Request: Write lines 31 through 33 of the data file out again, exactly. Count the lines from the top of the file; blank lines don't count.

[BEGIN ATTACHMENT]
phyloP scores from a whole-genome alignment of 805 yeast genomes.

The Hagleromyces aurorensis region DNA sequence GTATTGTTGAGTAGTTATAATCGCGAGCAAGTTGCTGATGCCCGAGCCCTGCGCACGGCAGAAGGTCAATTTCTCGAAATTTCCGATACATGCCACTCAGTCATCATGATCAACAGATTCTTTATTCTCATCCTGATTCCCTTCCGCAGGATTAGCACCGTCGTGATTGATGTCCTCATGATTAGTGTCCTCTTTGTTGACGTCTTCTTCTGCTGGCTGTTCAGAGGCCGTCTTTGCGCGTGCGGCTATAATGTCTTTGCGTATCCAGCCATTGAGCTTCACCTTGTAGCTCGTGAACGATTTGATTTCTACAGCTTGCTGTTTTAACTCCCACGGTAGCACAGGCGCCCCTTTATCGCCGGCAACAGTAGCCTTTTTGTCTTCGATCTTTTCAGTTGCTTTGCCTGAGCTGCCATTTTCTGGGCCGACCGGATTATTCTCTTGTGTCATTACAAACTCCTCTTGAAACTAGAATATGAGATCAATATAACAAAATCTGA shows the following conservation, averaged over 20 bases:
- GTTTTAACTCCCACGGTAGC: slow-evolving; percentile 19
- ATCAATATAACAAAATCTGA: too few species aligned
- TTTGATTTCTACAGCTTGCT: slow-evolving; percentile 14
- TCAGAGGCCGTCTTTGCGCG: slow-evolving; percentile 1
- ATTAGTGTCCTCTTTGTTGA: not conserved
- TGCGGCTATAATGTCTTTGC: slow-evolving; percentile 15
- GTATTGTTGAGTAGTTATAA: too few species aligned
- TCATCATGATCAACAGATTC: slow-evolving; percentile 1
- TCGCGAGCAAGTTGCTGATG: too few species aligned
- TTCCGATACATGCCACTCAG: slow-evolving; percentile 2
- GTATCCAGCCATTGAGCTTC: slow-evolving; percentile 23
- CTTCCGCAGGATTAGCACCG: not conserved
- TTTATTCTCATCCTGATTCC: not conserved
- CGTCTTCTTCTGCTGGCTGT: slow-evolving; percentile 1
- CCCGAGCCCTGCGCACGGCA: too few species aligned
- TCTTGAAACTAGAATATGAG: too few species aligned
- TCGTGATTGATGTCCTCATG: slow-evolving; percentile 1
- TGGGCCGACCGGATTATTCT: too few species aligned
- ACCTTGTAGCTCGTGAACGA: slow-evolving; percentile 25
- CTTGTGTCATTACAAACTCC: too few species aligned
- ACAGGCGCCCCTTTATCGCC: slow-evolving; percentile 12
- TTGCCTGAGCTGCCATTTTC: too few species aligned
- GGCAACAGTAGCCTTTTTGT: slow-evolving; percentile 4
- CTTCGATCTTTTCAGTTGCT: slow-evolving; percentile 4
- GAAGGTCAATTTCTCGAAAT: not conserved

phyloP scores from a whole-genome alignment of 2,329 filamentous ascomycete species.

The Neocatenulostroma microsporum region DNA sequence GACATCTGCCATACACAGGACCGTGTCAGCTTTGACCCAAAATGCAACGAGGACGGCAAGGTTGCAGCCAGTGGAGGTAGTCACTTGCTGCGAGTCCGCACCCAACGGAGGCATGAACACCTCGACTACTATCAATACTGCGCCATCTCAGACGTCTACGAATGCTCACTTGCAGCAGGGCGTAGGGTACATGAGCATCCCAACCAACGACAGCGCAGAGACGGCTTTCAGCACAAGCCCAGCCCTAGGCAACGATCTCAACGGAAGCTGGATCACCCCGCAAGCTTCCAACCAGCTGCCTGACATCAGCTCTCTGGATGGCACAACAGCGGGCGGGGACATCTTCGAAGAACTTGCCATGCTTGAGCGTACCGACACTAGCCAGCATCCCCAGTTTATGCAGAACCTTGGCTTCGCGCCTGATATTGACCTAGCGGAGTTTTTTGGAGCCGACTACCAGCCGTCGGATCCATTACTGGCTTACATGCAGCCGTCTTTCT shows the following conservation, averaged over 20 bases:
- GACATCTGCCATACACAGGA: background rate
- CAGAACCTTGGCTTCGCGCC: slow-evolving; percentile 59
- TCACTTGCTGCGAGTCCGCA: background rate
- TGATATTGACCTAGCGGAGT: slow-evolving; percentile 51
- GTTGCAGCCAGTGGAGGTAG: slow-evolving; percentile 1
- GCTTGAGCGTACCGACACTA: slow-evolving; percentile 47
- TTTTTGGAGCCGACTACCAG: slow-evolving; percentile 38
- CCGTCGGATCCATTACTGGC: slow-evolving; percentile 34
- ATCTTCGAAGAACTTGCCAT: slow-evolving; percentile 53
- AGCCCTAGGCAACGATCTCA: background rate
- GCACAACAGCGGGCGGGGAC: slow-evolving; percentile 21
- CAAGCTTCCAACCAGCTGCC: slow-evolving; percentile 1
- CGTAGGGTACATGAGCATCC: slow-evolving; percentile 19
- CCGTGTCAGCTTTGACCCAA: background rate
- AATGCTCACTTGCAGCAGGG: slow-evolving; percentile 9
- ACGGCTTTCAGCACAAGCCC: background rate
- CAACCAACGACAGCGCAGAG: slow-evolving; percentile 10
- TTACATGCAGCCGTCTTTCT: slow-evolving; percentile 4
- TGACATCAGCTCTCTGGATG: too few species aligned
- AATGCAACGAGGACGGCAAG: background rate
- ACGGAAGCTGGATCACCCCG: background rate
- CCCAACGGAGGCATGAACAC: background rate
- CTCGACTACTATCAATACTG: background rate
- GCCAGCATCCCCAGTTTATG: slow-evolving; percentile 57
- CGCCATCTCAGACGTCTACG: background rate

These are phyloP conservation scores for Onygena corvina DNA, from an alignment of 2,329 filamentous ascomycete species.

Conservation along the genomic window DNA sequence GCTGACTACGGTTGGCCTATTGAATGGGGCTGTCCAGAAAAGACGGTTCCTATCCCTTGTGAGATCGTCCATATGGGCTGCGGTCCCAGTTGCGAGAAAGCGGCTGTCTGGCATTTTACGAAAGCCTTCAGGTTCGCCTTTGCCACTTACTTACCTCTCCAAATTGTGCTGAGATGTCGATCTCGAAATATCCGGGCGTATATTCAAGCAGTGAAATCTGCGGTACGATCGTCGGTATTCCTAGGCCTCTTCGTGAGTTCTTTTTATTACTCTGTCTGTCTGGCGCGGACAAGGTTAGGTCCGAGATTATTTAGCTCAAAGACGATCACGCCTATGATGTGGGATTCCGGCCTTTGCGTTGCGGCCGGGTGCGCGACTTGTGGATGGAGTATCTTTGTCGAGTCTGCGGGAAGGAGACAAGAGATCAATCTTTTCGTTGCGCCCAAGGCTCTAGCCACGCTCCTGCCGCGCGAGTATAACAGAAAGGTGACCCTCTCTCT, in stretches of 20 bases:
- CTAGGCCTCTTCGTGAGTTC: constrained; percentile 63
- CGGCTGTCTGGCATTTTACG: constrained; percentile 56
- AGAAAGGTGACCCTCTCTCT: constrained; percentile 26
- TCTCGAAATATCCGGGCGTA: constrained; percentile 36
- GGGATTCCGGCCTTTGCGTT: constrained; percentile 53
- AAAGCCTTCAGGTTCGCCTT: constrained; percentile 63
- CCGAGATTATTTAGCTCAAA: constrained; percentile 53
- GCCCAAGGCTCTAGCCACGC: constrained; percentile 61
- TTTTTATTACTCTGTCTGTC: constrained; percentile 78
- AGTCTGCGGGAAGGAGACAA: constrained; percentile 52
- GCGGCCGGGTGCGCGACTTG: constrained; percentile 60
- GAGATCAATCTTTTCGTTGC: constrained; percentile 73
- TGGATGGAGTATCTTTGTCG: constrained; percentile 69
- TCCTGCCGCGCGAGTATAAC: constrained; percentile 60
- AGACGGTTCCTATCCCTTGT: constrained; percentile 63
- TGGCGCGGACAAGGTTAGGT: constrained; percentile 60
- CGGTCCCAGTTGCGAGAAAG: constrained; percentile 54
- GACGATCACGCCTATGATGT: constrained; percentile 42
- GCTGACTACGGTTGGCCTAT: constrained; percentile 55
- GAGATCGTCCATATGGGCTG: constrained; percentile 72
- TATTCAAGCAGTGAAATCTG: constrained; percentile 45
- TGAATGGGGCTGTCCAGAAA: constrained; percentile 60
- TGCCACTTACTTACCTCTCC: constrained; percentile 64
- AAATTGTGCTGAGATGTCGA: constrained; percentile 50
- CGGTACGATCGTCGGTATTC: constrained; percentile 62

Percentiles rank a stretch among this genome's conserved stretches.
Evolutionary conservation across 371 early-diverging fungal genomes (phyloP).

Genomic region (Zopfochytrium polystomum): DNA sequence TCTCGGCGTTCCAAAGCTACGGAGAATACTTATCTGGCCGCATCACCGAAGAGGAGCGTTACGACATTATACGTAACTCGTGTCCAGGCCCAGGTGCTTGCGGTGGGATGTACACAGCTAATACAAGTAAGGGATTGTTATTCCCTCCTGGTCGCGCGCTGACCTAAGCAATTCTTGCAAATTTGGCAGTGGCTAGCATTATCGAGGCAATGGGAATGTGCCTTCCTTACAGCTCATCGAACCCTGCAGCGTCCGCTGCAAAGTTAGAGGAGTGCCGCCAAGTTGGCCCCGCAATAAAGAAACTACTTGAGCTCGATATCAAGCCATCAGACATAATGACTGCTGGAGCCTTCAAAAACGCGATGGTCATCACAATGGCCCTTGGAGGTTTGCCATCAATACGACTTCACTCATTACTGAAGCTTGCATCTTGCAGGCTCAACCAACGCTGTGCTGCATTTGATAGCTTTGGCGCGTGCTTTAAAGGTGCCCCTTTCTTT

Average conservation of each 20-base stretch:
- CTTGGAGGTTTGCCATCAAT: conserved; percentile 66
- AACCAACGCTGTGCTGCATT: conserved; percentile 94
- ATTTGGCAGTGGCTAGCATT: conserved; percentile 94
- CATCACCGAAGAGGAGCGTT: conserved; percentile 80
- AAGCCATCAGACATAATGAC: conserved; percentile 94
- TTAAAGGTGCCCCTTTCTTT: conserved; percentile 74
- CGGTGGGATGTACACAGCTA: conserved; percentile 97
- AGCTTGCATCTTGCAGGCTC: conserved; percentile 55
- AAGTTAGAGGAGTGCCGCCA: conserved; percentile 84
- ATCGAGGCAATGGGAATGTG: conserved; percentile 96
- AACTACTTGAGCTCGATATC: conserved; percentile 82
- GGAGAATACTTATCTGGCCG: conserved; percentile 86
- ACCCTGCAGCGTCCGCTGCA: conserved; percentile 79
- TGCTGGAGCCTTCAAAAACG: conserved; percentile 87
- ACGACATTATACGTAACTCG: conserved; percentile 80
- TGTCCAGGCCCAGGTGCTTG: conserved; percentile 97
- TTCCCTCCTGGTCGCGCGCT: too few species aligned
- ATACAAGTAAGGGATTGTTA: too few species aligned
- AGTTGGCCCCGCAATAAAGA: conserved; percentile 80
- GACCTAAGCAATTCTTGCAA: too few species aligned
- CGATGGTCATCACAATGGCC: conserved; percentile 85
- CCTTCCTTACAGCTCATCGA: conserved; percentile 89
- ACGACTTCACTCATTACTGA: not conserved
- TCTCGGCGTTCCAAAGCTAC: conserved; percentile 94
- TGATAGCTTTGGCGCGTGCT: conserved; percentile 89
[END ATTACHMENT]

- CAGAACCTTGGCTTCGCGCC: slow-evolving; percentile 59
- TCACTTGCTGCGAGTCCGCA: background rate
- TGATATTGACCTAGCGGAGT: slow-evolving; percentile 51